March 2007 Newsletter

March 2007 Newsletter


A Croagh Patrick Pilgrimage

Rising above Clew Bay and the picture postcard town of Westport in Co. Mayo, is Croagh Patrick, the mountain where as legend would have it, Saint Patrick banished all the snakes from Ireland.

Croagh Patrick is known throughout Ireland as the Reek and each year on the last Sunday of July (known locally as Reek Sunday) thousands of people of all ages and from all walks of life, make the trek up the loose scree pathway to its 765m peak. Many do it barefoot and at one time a midnight torchlit procession was held on Reek Sunday.

Admittedly when I paid a visit to Westport in County Mayo, I wasn't that penitent. Although I did make the trek in thick fog and had the Reek virtually to myself as I followed in the footsteps of Saint Patrick.

The story goes that in 441AD St Patrick spent 40 days and 40 nights fasting on Croagh Patrick before performing his most famous miracle of banishing the snakes from Ireland. In reality, there never were any snakes in Ireland, to cold and wet I guess, instead the act is seen as a metaphor for St Patrick replacing the Druidic faith, who's symbol was the snake, with Christianity in Ireland. But why let the truth get in the way of a good story.

As I parked the car at the visitor centre at the foot of Croagh Patrick, it was a grey autumnal day and the radio was warning of winds blowing in thick fog from the Atlantic. But it was now or never and even though it was 2pm in the afternoon with only four hours of daylight left, it wasn't going to stop my solo pilgrimage, though this is certainly not recommended practice. On that note - allow four hours to get up and down Croagh Patrick, wear solid footware and dress appropriately. And don't go alone or in bad weather!

As I started on the pathway I was greeted by a tall and pristine marble statue of St. Patrick, blessing pilgrims like myself with an emerald green shamrock. With this weather I'll need all the luck I can get, I muttered to myself as I traipsed up into the mist.

The route to the top of the Reek, begins with a long and steep ascent and the further up I got, the looser the scree became and the fact that I could only just see my feet in front of me wasn't making things any easier.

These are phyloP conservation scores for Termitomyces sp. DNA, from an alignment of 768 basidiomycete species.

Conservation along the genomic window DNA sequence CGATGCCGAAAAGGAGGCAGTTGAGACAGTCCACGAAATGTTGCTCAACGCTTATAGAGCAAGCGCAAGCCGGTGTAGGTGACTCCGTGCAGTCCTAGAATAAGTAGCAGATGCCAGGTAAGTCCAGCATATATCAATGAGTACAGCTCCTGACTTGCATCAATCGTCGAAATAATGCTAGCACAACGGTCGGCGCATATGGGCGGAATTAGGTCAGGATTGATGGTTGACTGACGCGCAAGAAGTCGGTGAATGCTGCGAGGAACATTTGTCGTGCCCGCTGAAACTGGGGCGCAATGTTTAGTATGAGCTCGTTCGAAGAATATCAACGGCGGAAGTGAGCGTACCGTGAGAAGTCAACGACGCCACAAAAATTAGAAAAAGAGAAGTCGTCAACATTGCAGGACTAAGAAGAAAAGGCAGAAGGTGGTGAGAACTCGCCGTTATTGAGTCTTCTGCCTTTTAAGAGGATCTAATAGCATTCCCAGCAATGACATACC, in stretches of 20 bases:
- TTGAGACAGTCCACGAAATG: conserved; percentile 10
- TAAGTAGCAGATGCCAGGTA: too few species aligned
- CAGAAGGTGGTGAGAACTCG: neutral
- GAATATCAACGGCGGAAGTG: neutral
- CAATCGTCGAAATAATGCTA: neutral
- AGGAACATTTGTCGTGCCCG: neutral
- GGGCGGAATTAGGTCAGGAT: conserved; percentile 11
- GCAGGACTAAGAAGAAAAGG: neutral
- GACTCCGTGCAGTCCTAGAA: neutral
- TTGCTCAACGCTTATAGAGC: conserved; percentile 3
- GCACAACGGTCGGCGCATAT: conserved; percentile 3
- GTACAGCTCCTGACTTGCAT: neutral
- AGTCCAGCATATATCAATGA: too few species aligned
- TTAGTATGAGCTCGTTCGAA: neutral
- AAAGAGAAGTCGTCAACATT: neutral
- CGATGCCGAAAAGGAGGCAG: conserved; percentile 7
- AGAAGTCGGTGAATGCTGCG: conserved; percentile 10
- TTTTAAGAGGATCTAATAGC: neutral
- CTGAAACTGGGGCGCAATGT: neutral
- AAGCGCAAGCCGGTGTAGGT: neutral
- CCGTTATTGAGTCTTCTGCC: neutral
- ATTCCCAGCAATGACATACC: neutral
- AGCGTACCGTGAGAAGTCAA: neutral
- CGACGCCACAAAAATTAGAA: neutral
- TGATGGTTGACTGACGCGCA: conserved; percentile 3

Further up I could hear the trickle of water and noticed that the path followed the line of a stream of clear and very cold water. Thank good it's not raining I thought, otherwise I'd be really up the reek without a paddle!

After a the long ascent the path levelled and just as I was beginning to think that I was at the top and that it didn't take long at all and I could have don it barefoot, the path veered off to the right and the fog lifted slightly to reveal another steep climb. Along this base point is one of three piles of stones, these are the traditional stations of the Reek where pilgrims should walk around while praying. But I think given the conditions I'm paying penance enough.

It's about this time I passed some other pilgrims for the first time - a middle aged couple with young teenage kids on holiday from England. They were all wrapped up well - better than me anyway and its just as well, as two days ago they were climbing up Carrantuohil, Ireland's tallest peak, in the Killarney National Park in Co. Kerry. The father laughs as he describes weather much worse than this and his kids clinging onto the cross at the top of the Carrantuohil for dear life - no doubt a priceless family moment.

Inevitably the fog got thicker as I came to the final ascent to the top and the scree was loosening rocks the size of my fist, when a figure appeared from the mist. I watched as, like Omar Sharif in Lawrence of Arabia, the figure got closer and a young American woman stumbled precariously towards me. She'd chosen to turn back and left her husband to make the final ascent by himself as she didn't feel safe enough. But I'd not come all this way to turn back now and so I headed on as she looked up after me with a worried expression.

The Reek certainly leaves the hardest part to the last and I was literally crawling on my hands with the wind blowing all around me, before finally I'd reach the top shrouded in mist. I bumped into the American husband, almost quite literally before he headed down. I'm staying for the view, I told him, but the irony was lost somehow.

"Magnificent views of Clew Bay and the surrounding south Mayo countryside" it says in the guidebooks, but I could barely see the nose on my face. I tried the door to the small chapel at the top but it was sensibly closed.

40 days and nights on this windswept peak would seem like an eternity, no wonder the snakes left, I thought to myself, before making my way back down. I didn't see a soul for the entire descent, no-one else was daft enough to make the climb that day and I reached the bottom just as the sun was setting, somewhere through the mists.

The next day, while I was out on Achill Island on the opposite side of the bay from Croagh Patrick, the skies were clear blue and I could see that lofty peak I'd climbed 24 hours earlier quite visibly. Typical, I thought, but then I guess I used up all my luck getting of the Reek in one piece.

 

Where to stay:
Knockranny Hotel House & Spa situated just outside the colourful heritage town of Westport boasts an excellent selection of spacious, well-appointed and tranquil bedrooms with restful colours blend, tasteful furnishings and all the necessary comforts and facilities from $239 per room per night. While the excellent Spa facilities are ideal for soothing the aches and pains from a day trekking up the Reek.

 

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